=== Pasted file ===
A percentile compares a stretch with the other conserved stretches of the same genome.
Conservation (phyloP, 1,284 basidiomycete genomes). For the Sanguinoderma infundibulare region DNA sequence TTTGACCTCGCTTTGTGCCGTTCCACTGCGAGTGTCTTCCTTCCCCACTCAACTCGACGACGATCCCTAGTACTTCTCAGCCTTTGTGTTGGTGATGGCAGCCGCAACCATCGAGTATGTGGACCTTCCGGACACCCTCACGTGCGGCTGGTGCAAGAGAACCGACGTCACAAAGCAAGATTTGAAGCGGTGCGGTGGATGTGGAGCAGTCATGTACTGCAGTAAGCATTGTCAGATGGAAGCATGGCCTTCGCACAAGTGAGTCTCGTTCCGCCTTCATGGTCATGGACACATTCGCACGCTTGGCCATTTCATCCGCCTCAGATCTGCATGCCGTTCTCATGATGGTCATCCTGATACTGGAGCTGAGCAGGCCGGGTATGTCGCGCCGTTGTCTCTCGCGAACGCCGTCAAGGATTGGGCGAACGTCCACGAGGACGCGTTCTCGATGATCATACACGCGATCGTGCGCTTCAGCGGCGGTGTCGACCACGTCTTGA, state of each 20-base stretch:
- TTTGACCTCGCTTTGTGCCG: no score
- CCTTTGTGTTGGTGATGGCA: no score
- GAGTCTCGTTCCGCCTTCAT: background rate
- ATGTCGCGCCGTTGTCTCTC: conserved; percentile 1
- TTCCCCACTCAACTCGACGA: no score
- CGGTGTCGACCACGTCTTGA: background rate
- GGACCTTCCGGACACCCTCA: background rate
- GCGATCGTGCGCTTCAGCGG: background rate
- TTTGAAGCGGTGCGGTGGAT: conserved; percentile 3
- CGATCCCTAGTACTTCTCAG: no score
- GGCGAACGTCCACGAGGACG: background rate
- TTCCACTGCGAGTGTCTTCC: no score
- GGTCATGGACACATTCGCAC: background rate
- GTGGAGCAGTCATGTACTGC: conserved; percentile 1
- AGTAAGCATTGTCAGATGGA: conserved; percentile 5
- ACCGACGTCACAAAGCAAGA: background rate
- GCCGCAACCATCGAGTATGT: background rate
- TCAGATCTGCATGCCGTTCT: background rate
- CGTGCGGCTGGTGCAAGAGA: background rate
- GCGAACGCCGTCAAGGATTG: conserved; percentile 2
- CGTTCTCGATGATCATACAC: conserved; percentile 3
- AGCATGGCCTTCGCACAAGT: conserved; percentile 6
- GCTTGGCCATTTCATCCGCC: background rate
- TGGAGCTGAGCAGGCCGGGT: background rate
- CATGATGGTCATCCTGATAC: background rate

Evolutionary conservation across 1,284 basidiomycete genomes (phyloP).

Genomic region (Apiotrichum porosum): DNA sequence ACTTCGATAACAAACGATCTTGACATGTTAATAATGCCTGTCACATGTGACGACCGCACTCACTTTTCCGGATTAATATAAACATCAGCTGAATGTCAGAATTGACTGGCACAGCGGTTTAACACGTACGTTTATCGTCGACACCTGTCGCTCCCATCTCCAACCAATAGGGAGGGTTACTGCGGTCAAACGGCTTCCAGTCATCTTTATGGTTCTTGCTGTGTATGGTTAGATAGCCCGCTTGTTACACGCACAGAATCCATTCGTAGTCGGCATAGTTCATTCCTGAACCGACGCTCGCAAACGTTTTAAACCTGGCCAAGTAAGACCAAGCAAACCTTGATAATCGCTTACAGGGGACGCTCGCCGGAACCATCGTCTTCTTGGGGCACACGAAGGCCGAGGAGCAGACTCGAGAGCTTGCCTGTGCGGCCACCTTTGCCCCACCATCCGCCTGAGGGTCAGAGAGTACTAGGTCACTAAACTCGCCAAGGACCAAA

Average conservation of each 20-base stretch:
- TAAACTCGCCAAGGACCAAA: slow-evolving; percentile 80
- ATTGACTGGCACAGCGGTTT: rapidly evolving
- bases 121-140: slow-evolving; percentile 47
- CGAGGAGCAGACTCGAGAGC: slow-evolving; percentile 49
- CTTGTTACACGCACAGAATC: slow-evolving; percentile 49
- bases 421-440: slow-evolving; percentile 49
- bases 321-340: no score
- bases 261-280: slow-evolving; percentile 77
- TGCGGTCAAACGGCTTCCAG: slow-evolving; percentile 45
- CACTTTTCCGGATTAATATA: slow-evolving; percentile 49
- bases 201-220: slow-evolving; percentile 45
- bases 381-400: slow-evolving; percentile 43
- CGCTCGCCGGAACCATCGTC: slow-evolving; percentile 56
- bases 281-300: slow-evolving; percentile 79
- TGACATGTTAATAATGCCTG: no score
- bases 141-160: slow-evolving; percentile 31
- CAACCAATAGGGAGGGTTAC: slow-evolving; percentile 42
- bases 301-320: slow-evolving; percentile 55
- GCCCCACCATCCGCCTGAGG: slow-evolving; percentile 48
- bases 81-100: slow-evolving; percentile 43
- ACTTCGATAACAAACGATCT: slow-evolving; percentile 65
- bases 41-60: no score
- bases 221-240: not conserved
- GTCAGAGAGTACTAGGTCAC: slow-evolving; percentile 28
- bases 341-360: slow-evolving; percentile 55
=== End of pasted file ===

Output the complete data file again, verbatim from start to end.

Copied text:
A percentile compares a stretch with the other conserved stretches of the same genome.
Conservation (phyloP, 1,284 basidiomycete genomes). For the Sanguinoderma infundibulare region DNA sequence TTTGACCTCGCTTTGTGCCGTTCCACTGCGAGTGTCTTCCTTCCCCACTCAACTCGACGACGATCCCTAGTACTTCTCAGCCTTTGTGTTGGTGATGGCAGCCGCAACCATCGAGTATGTGGACCTTCCGGACACCCTCACGTGCGGCTGGTGCAAGAGAACCGACGTCACAAAGCAAGATTTGAAGCGGTGCGGTGGATGTGGAGCAGTCATGTACTGCAGTAAGCATTGTCAGATGGAAGCATGGCCTTCGCACAAGTGAGTCTCGTTCCGCCTTCATGGTCATGGACACATTCGCACGCTTGGCCATTTCATCCGCCTCAGATCTGCATGCCGTTCTCATGATGGTCATCCTGATACTGGAGCTGAGCAGGCCGGGTATGTCGCGCCGTTGTCTCTCGCGAACGCCGTCAAGGATTGGGCGAACGTCCACGAGGACGCGTTCTCGATGATCATACACGCGATCGTGCGCTTCAGCGGCGGTGTCGACCACGTCTTGA, state of each 20-base stretch:
- TTTGACCTCGCTTTGTGCCG: no score
- CCTTTGTGTTGGTGATGGCA: no score
- GAGTCTCGTTCCGCCTTCAT: background rate
- ATGTCGCGCCGTTGTCTCTC: conserved; percentile 1
- TTCCCCACTCAACTCGACGA: no score
- CGGTGTCGACCACGTCTTGA: background rate
- GGACCTTCCGGACACCCTCA: background rate
- GCGATCGTGCGCTTCAGCGG: background rate
- TTTGAAGCGGTGCGGTGGAT: conserved; percentile 3
- CGATCCCTAGTACTTCTCAG: no score
- GGCGAACGTCCACGAGGACG: background rate
- TTCCACTGCGAGTGTCTTCC: no score
- GGTCATGGACACATTCGCAC: background rate
- GTGGAGCAGTCATGTACTGC: conserved; percentile 1
- AGTAAGCATTGTCAGATGGA: conserved; percentile 5
- ACCGACGTCACAAAGCAAGA: background rate
- GCCGCAACCATCGAGTATGT: background rate
- TCAGATCTGCATGCCGTTCT: background rate
- CGTGCGGCTGGTGCAAGAGA: background rate
- GCGAACGCCGTCAAGGATTG: conserved; percentile 2
- CGTTCTCGATGATCATACAC: conserved; percentile 3
- AGCATGGCCTTCGCACAAGT: conserved; percentile 6
- GCTTGGCCATTTCATCCGCC: background rate
- TGGAGCTGAGCAGGCCGGGT: background rate
- CATGATGGTCATCCTGATAC: background rate

Evolutionary conservation across 1,284 basidiomycete genomes (phyloP).

Genomic region (Apiotrichum porosum): DNA sequence ACTTCGATAACAAACGATCTTGACATGTTAATAATGCCTGTCACATGTGACGACCGCACTCACTTTTCCGGATTAATATAAACATCAGCTGAATGTCAGAATTGACTGGCACAGCGGTTTAACACGTACGTTTATCGTCGACACCTGTCGCTCCCATCTCCAACCAATAGGGAGGGTTACTGCGGTCAAACGGCTTCCAGTCATCTTTATGGTTCTTGCTGTGTATGGTTAGATAGCCCGCTTGTTACACGCACAGAATCCATTCGTAGTCGGCATAGTTCATTCCTGAACCGACGCTCGCAAACGTTTTAAACCTGGCCAAGTAAGACCAAGCAAACCTTGATAATCGCTTACAGGGGACGCTCGCCGGAACCATCGTCTTCTTGGGGCACACGAAGGCCGAGGAGCAGACTCGAGAGCTTGCCTGTGCGGCCACCTTTGCCCCACCATCCGCCTGAGGGTCAGAGAGTACTAGGTCACTAAACTCGCCAAGGACCAAA

Average conservation of each 20-base stretch:
- TAAACTCGCCAAGGACCAAA: slow-evolving; percentile 80
- ATTGACTGGCACAGCGGTTT: rapidly evolving
- bases 121-140: slow-evolving; percentile 47
- CGAGGAGCAGACTCGAGAGC: slow-evolving; percentile 49
- CTTGTTACACGCACAGAATC: slow-evolving; percentile 49
- bases 421-440: slow-evolving; percentile 49
- bases 321-340: no score
- bases 261-280: slow-evolving; percentile 77
- TGCGGTCAAACGGCTTCCAG: slow-evolving; percentile 45
- CACTTTTCCGGATTAATATA: slow-evolving; percentile 49
- bases 201-220: slow-evolving; percentile 45
- bases 381-400: slow-evolving; percentile 43
- CGCTCGCCGGAACCATCGTC: slow-evolving; percentile 56
- bases 281-300: slow-evolving; percentile 79
- TGACATGTTAATAATGCCTG: no score
- bases 141-160: slow-evolving; percentile 31
- CAACCAATAGGGAGGGTTAC: slow-evolving; percentile 42
- bases 301-320: slow-evolving; percentile 55
- GCCCCACCATCCGCCTGAGG: slow-evolving; percentile 48
- bases 81-100: slow-evolving; percentile 43
- ACTTCGATAACAAACGATCT: slow-evolving; percentile 65
- bases 41-60: no score
- bases 221-240: not conserved
- GTCAGAGAGTACTAGGTCAC: slow-evolving; percentile 28
- bases 341-360: slow-evolving; percentile 55